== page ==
(Article by VK9 Trainer, Samantha Lee, CCFT)
Young dogs are full of energy which often leads owners to allow excessive running or play in an effort to get all of their energy out… because who doesn’t love a tired puppy.
But excessive exercise causes much more harm than good because the joints they use most during exercise are where their growth plates are located.
If you have a young dog, you need to be your dog’s advocate because they have no self preservation. Below are charts displaying where your dog’s growth plates are located along with a general timeline of how long it takes for them to close.
Here are SIX basic tips for injury prevention:
- If you have a young dog, leash exercise is always the safest because you can manage their movements and activity.
Stick to level ground for your walks, no big hill climbs and keep your walks 1 mile or under.
Dog parks and dog daycare are very dangerous for young dogs because it is uncontrolled exercise with lots of high impact movements during play with dogs of various sizes so their risk of injury from another dog is very high.
To expel their energy, training and mental stimulation is the BEST and SAFEST way!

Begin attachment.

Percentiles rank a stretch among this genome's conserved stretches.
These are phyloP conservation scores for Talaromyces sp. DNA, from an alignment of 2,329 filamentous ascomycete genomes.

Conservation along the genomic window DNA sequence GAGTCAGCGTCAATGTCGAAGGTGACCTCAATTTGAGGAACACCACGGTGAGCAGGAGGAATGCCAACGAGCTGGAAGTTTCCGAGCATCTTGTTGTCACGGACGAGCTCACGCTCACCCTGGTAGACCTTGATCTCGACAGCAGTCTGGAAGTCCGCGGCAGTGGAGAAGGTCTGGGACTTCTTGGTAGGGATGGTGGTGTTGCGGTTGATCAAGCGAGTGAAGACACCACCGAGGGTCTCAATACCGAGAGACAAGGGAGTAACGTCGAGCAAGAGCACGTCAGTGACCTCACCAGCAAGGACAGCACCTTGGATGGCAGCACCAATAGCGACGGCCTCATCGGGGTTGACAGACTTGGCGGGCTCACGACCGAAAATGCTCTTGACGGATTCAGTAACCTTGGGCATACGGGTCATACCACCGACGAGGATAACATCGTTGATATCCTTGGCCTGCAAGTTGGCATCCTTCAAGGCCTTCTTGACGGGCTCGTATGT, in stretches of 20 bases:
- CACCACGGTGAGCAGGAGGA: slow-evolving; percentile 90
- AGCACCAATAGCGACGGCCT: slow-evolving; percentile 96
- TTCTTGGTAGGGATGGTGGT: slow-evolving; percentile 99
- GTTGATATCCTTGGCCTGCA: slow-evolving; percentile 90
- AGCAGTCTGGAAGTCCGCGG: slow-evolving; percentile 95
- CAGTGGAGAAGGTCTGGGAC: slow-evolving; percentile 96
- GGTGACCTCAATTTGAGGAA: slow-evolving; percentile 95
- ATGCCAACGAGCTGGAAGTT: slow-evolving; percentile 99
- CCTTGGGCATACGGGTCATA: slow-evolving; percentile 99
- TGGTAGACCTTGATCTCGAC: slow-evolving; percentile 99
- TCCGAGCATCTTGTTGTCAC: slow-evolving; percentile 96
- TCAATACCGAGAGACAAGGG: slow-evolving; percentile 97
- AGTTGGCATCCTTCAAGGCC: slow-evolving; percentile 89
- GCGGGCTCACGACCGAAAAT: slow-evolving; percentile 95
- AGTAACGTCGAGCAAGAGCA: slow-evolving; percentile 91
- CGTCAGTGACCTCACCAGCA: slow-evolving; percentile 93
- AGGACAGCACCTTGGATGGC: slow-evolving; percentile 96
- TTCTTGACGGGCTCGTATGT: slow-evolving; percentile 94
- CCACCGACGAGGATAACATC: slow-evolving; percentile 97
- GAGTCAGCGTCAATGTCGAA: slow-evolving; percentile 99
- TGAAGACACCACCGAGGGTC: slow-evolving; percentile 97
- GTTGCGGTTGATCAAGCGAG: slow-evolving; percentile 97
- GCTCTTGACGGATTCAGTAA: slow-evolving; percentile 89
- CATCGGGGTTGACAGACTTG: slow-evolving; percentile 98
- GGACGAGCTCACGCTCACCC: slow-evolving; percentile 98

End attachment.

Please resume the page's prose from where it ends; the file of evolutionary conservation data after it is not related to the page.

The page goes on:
Be creative! There are lots of ways to utilize low impact activities to exercise your young dog mentally and physically!
Use fun food toys and puzzles (brands to consider: Kong, WestPaw, Starmark)
Whole ingredient chews (always make sure to supervise closely when your dog has a digestible chew AND that the chew is 2X or more larger than your dog’s mouth so that they can not swallow it)
Solo play with you such as fetch, flirt pole or tug
Creating safe interactions and play with dogs. Keep it 1-on-1, a dog similar to your dog’s size and in a controlled setting such as a backyard
- Playing fetch, flirt pole and tug of war needs to be controlled meaning having a leash or long line on your young dog AND ensuring all 4 paws are on the ground.
Safe play tips:
- For fetch play – roll the ball to ensure the ball doesn’t take a bad hop encouraging a dangerous jump.
- For Flirt pole – drag it on the ground encouraging your young dog to chase it without jumping vertically.
- For tug play – stay low! control the fun by keeping all 4 paws on the ground while you tug.
Play it safe
The thing to keep in mind is that your puppy is growing at an exponential rate and even if your dog does not show any pain or discomfort, repeated high impact activity can cause long term issues such as bad hips or elbows. Continued minor muscle and growth plate strains can make your dog vulnerable to future injuries including sprains, ligament tears and more.
Here are 3 muscle diagrams depicting the muscles used on the 3 most common physical exercises: swimming, running and extended walks. All of these exercises impact the main areas of your dog’s body where their growth plates are located which makes your young dog more susceptible to injury during exercising.
Thank you so much for sharing this information with us, Samantha!